Add to this Jerry Stiller's observation that, when Carson moved the show from New York to the West Coast in 1972, several actors decided they had to follow, knowing that where Carson went was where the action was.
After his retirement, Carson nearly disappeared from public view, though not from private friendship and expansive personal charity. A long-time smoker, he died Jan. 16 from complications after a protracted battle with emphysema. But even in death, his timing was impeccable. He somehow managed not to steal the limelight from the Golden Globes, the inauguration and the Academy Award nominations.
Peter Lassally, an executive producer on Carson's show who now works with Letterman, told TV critics two weeks ago that Carson was doing “just fine” and watching the late-night shows over East Coast feeds from his California home (while occasionally feeding jokes to David Letterman).
Like many comics, Letterman saw his career take off when he became a regular on The Tonight Show. He eventually got the slot following Carson's and was widely expected to succeed him; NBC's choice of Jay Leno, another frequent guest host, sent Letterman packing to CBS.
On the night before Carson's final sign-off, the audience wasn't nearly ready to say goodbye. “I just wanted to be here to give him the standing ovation he deserves,” said Jim Chrisoulis, of San Jose, Calif.
Inside the familiar NBC studio with the peacock-colored curtains, the atmosphere was electric. When Ed McMahon cranked it up one more time to call out his signature, “Heeeeere's Johnny!” the audience leapt to its feet. The applause and the “bravos” simply would not stop. One minute. Two minutes. More. There were tears in Carson's eyes. Every time he tried to get the audience to stop, they howled even louder. For once, Carson seemed at a loss, knowing there was nothing he could do but bask in the adoration.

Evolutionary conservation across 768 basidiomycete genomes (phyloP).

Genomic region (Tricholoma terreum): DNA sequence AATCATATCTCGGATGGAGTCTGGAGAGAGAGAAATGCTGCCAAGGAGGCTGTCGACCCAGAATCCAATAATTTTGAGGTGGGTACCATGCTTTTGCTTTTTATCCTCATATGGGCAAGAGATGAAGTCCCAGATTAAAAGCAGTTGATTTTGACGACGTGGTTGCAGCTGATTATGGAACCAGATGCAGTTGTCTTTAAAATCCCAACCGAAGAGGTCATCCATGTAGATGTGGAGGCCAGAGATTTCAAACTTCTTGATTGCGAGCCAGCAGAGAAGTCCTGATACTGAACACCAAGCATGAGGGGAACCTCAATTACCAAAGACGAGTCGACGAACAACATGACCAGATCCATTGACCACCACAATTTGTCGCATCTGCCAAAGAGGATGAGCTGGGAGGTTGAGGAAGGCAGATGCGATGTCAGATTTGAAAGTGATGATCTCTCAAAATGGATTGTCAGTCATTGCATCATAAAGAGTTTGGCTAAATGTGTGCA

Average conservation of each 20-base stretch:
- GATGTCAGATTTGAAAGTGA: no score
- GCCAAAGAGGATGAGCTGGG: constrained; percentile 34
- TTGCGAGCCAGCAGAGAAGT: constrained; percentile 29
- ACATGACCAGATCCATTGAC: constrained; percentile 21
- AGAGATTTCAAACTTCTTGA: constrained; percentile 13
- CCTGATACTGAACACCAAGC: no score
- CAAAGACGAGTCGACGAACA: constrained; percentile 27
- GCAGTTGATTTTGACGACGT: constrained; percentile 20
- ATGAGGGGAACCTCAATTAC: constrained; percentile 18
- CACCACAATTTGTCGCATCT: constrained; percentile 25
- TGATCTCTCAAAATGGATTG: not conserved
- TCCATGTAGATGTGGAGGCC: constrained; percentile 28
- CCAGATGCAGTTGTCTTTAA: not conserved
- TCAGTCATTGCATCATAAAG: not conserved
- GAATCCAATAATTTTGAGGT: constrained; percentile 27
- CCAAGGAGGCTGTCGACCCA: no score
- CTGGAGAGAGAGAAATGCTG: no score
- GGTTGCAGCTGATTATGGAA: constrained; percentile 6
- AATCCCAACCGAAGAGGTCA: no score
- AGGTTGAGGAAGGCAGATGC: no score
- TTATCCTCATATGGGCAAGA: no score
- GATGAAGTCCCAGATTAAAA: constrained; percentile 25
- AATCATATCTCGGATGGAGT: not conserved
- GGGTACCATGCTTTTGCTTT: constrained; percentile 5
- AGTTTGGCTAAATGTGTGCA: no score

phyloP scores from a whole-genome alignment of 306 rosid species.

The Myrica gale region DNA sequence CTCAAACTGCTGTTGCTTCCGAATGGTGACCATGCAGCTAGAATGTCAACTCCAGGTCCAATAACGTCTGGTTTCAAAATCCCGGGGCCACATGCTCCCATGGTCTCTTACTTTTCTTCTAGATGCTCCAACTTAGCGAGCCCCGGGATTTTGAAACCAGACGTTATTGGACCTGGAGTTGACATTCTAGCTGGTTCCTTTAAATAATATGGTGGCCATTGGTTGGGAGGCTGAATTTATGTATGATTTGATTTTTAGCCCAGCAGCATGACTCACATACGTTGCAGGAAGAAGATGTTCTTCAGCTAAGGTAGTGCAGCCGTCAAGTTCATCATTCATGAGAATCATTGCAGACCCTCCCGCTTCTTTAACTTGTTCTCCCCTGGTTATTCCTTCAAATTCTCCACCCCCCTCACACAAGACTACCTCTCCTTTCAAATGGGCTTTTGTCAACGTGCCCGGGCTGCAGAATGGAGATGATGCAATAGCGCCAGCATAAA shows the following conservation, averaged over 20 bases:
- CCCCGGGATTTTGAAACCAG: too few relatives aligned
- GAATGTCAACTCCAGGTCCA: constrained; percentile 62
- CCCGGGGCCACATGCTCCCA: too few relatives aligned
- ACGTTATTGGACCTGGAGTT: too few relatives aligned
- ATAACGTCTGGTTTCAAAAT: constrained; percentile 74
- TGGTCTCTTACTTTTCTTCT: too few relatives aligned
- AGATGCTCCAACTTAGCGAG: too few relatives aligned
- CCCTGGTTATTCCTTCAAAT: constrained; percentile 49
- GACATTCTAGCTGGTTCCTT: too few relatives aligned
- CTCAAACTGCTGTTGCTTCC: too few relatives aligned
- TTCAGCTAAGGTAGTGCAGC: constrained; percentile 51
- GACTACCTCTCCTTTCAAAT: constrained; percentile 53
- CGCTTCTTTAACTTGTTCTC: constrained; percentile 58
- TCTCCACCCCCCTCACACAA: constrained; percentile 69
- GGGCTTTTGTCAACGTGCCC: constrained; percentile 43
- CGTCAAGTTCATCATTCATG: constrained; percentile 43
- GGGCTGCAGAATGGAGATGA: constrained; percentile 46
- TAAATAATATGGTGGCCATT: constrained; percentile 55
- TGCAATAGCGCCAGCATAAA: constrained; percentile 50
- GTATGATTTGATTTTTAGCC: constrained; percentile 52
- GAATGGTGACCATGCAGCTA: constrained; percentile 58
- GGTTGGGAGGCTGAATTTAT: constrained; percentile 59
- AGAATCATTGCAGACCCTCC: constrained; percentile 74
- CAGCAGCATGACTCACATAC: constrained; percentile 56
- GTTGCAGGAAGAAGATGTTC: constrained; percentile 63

When the director cut to commercial break, Carson stayed in front of the audience. “You just did that so you wouldn't have to listen to the monologue,” he joked. “I tell you, I can't take too much more of this.”
But there was a lot more. Robin Williams presented the King of Late Night with a custom-made rocking chair. Bette Midler and Carson sang an off-the-cuff duet, “Here's That Rainy Day.” The song ends, “Funny, but that rainy day is here.” Certainly, the waterworks were. Midler said later that she didn't know how she had kept from weeping that night.
During another commercial break, Carson looked out at the audience and said, “You people are seeing one helluva show tonight.” The audience agreed, launching into yet another ovation.
But when Midler closed the show singing “One for the Road,” the audience's sniffles were almost as loud as her voice.
Kleenex appeared everywhere. When Carson took his final bow and the lights finally dimmed, the audience wouldn't stop clapping. They didn't want to stop, long after he had left the stage.